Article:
Here’s the latest news in the ongoing effort to preserve Princeton Battlefield. Looks like the Institute for Advanced Study might have ignored some important environmental restrictions, which could impact the construction that threatens the battleground:
Members of a Senate committee said they want to get to the bottom of whether wetlands are on a site where the IAS is preparing to build 15 units of faculty housing on about six acres of its land adjacent to Battlefield State Park.
Sens. Bob Smith (D-17), Linda R. Greenstein (D-14) and Kip Bateman (R-16), all members of the senate Environment and Energy committee, sent a letter to DEP commissioner Bob Martin asking him to put a hold on the project until the committee hears from the DEP on the wetlands issue. For its part, the DEP said it does not issue stays, something that was up to a judge to do.
The letter went out the same day that Bruce I. Afran, the lawyer for the Princeton Battlefield Society, and other advocates went before the committee arguing that there are wetlands on the development site, an area they say is of historic value given that fighting took place during the battle of Princeton in January 1777.
In his remarks before the committee, Mr. Afran said that Amy S. Greene, a hydrologist, was retained by the IAS to do a wetlands survey in 1990, a report that found wetlands in the middle of where the IAS is planning to build. A subsequent survey in 1999, by another firm for the IAS, found no wetlands in the same area.
Mr. Afran contended that the IAS did not disclose to the DEP the original 1990 survey indicating the presence of those wetlands when it sought clearance from the agency for its housing project.
To him, that represented “a pattern of deception” to conceal the information from the DEP, which, in 2000, granted the IAS a “letter of interpretation” saying there are no wetlands in the construction area.
Mr. Afran said that in 2011, the Battlefield Society had hired Ms. Greene to contest the IAS application before the then-regional Princeton Planning Board. Her survey found the same wetlands that she originally had identified in 1990. Ms. Greene also testified at Monday’s hearing to support her findings.
He also said that a 2012 soil report by the IAS engineer also found wetlands but that the IAS did not turn over the information to DEP.
For his part, Sen. Bateman said the DEP revisited the site a few weeks ago and claim it sticks to its original interpretation.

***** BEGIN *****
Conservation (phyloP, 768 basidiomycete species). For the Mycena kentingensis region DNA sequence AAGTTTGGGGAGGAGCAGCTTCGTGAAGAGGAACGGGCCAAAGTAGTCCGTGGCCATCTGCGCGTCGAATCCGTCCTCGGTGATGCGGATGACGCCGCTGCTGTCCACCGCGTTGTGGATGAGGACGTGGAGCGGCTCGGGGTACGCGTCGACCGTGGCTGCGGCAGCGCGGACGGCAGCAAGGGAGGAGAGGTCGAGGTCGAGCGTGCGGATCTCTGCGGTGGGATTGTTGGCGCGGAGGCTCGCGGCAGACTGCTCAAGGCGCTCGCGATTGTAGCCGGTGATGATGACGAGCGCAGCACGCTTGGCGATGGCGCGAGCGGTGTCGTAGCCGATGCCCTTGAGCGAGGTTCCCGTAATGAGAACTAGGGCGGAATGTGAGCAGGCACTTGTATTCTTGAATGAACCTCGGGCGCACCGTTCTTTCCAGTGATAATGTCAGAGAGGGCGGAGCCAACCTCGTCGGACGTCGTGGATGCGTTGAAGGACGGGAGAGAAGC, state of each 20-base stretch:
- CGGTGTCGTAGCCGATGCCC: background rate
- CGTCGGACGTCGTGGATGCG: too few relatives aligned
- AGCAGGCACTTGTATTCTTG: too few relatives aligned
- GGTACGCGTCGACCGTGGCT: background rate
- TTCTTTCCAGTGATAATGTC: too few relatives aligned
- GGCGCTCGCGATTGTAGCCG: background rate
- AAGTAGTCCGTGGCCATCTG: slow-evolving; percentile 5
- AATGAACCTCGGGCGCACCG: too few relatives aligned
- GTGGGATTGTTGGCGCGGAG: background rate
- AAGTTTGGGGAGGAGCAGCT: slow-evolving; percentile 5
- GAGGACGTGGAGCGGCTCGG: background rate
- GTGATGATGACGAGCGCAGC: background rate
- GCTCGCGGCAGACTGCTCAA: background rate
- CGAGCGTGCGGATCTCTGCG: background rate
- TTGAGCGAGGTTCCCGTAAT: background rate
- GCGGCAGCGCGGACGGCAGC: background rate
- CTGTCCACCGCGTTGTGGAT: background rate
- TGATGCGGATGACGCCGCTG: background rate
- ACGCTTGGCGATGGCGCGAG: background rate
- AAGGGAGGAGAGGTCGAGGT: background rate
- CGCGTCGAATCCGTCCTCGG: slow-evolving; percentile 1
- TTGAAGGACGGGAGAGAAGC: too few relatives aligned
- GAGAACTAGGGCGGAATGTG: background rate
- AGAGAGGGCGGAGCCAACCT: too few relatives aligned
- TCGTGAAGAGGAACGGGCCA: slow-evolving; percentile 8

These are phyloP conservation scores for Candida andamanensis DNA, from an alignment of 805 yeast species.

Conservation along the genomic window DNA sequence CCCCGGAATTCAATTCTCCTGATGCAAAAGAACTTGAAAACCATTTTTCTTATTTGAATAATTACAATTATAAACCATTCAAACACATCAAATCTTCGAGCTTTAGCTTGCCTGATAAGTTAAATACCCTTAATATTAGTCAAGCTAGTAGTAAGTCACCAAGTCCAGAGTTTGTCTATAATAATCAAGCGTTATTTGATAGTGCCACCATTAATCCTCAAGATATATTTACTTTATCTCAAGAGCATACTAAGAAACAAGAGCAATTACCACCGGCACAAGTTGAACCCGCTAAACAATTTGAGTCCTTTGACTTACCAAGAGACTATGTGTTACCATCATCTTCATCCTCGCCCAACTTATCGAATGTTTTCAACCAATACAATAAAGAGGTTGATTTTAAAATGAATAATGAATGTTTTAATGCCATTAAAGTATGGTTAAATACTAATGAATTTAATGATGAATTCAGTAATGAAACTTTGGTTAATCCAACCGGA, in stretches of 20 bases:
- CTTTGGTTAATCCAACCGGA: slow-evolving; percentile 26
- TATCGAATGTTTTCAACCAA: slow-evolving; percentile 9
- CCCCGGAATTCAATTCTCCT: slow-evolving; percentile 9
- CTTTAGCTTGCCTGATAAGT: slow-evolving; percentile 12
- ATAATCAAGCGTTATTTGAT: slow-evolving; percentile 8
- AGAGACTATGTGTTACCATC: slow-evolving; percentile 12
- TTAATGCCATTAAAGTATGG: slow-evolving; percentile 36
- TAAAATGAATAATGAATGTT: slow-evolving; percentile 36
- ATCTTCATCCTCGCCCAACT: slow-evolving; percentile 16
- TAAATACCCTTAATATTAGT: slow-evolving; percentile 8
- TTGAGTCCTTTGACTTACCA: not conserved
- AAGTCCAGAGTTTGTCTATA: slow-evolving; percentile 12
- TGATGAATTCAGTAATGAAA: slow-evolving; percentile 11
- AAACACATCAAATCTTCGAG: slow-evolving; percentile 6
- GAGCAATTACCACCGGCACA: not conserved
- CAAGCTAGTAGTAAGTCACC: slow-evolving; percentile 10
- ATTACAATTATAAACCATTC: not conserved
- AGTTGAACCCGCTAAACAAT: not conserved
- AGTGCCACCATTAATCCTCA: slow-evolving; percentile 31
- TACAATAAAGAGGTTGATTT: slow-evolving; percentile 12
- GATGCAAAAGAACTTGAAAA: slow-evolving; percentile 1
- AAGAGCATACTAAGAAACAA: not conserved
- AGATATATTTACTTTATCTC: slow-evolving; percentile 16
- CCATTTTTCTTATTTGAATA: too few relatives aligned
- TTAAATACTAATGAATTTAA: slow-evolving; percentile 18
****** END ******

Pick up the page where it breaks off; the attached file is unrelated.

“This issue, I would think, would be either black or white,” he said. “Either the wetlands are there or they’re not.”
Yeah, you’d assume this would be a pretty straightforward question. Then again, you’d also assume people would have enough decency not to build faculty housing on an important Rev War battleground.
Those disappearing wetlands aren’t the only thing shady about this whole affair:
The Battlefield Society came close to defeating the project when it went before the Delaware and Raritan Canal Commission in January. A commissioner, Mark Texel, director of the state Park Service who is Mr. Martin’s representative on the board, initially abstained from the vote, which led to the development failing.
He changed his mind a month later, moved to have the DRCC reopen the matter and then voted for it. At Monday’s hearing, Mr. Afran claimed that Mr. Texel did so based on “political pressure.”
Mr. Afran claimed that in September Mr. Texel, in the presence of Mr. Afran and two other people, said he was sorry for the revote that he had asked for but explained that he had gotten a call from Mr. Martin’s office.
“He made it clear to us that he was pressured into that revote decision by the commissioner’s office,” Mr. Afran told reporters after the hearing.
“We’re disputing that characterization of the conversation, and it’s just hearsay,” said DEP spokesman Larry Hanja.
Note also that the IAS turned down a $4.5 million offer from the Civil War Trust to secure the land in question. These guys are serious. Good thing the Princeton Battlefield Society is showing just as much tenacity as the people who are out to churn up priceless historic ground.